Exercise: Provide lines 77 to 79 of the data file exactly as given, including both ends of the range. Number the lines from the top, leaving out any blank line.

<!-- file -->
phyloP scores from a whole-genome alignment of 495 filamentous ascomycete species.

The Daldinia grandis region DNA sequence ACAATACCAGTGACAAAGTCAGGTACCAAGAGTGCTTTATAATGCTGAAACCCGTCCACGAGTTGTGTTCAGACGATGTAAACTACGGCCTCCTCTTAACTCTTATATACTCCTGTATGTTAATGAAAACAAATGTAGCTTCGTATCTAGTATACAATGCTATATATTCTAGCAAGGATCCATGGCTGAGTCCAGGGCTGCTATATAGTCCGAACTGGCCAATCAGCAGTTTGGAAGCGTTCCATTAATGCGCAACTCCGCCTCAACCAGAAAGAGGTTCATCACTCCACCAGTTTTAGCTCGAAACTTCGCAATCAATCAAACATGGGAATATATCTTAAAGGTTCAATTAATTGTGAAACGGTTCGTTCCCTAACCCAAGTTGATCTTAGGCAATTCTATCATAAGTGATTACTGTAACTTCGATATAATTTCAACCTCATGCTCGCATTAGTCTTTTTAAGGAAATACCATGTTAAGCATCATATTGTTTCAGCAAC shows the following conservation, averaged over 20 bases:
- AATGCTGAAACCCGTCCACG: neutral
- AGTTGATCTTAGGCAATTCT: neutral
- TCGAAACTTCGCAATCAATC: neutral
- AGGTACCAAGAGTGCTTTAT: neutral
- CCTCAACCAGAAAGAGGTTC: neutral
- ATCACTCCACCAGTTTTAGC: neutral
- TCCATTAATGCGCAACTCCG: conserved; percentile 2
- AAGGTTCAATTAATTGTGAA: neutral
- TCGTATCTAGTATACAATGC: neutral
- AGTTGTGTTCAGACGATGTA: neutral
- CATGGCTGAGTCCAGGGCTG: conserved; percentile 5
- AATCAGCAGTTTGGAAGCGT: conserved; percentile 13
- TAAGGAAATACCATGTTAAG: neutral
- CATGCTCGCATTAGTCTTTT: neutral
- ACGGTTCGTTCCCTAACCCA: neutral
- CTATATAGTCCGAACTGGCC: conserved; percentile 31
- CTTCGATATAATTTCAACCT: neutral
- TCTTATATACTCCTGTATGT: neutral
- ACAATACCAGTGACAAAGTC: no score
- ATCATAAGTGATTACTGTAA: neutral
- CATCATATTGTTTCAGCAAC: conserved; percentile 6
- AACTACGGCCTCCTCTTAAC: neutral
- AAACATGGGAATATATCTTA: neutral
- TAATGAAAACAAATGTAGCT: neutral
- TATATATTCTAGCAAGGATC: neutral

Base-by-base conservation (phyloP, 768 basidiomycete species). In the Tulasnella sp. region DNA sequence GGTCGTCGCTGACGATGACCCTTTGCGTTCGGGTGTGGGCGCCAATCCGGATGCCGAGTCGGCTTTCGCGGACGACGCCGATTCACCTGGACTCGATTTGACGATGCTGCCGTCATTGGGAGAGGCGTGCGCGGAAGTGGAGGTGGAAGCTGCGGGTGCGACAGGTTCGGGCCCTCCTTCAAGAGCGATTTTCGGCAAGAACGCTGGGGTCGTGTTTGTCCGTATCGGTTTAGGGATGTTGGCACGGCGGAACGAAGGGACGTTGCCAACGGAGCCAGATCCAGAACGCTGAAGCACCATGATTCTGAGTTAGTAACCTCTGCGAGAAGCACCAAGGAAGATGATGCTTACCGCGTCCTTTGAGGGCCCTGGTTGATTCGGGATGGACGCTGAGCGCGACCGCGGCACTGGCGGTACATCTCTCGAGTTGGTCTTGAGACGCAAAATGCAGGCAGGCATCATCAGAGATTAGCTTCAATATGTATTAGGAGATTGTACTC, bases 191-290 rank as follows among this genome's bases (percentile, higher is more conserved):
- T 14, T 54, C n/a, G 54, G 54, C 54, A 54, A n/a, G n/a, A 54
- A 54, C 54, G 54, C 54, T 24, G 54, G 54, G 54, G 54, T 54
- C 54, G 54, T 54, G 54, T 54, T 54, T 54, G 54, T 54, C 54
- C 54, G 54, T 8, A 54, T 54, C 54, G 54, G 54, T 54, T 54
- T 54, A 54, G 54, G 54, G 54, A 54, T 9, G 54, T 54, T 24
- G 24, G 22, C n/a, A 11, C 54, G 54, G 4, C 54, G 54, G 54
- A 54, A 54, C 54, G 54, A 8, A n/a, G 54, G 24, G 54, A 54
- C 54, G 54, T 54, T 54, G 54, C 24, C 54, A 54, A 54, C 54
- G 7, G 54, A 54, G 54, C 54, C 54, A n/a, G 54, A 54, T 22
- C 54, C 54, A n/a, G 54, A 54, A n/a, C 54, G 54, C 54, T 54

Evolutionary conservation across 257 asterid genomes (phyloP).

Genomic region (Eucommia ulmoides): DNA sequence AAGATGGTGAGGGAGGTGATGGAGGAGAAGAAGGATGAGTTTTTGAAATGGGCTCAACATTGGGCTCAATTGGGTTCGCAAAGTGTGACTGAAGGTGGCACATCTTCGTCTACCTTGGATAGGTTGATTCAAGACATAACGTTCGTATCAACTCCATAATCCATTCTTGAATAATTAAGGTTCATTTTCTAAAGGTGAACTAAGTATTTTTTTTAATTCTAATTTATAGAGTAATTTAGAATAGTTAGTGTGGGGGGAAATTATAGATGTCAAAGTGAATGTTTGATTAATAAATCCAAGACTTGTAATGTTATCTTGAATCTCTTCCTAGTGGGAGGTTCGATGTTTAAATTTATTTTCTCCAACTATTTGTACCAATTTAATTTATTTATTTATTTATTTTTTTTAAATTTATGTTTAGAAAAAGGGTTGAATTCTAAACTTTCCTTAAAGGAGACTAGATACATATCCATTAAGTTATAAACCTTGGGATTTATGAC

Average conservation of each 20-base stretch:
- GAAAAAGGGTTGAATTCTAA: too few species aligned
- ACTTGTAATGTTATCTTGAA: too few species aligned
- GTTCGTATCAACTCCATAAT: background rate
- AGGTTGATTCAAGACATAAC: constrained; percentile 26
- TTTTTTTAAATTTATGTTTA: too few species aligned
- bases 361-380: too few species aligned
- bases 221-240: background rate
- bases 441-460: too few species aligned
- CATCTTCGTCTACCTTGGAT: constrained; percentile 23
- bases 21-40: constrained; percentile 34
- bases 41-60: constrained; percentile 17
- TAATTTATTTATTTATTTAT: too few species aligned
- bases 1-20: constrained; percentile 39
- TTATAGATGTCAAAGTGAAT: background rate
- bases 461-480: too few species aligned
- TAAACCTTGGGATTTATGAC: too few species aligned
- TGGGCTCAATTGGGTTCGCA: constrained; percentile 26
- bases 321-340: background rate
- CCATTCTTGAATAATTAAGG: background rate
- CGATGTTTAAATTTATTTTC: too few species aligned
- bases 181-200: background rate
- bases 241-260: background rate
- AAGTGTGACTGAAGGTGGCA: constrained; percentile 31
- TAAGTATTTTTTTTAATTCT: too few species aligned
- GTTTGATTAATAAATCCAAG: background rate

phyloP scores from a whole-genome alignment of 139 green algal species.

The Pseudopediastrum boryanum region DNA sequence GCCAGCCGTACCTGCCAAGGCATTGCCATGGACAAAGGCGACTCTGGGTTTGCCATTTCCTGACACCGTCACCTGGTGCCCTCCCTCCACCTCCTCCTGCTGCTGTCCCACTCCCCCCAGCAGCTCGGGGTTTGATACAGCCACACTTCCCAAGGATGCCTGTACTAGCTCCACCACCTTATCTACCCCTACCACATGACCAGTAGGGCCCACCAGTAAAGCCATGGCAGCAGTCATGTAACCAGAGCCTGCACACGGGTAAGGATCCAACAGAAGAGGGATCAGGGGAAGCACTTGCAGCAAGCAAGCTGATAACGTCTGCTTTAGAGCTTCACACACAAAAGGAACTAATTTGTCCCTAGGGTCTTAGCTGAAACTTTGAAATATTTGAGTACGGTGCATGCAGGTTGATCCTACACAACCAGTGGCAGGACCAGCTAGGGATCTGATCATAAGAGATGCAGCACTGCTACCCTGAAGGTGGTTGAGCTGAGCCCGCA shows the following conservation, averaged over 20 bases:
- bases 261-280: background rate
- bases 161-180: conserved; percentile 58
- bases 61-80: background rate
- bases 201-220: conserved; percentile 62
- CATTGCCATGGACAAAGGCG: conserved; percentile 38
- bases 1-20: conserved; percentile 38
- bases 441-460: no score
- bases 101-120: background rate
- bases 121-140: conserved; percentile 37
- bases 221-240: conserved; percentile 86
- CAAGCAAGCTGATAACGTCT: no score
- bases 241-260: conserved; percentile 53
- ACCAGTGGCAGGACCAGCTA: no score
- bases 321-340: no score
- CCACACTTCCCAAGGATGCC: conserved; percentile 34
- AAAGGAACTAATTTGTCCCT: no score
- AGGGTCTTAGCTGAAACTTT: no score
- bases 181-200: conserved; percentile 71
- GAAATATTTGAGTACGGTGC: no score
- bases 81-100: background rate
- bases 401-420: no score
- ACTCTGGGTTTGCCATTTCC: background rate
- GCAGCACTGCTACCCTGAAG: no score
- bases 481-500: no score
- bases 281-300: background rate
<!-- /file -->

- bases 121-140: conserved; percentile 37
- bases 221-240: conserved; percentile 86
- CAAGCAAGCTGATAACGTCT: no score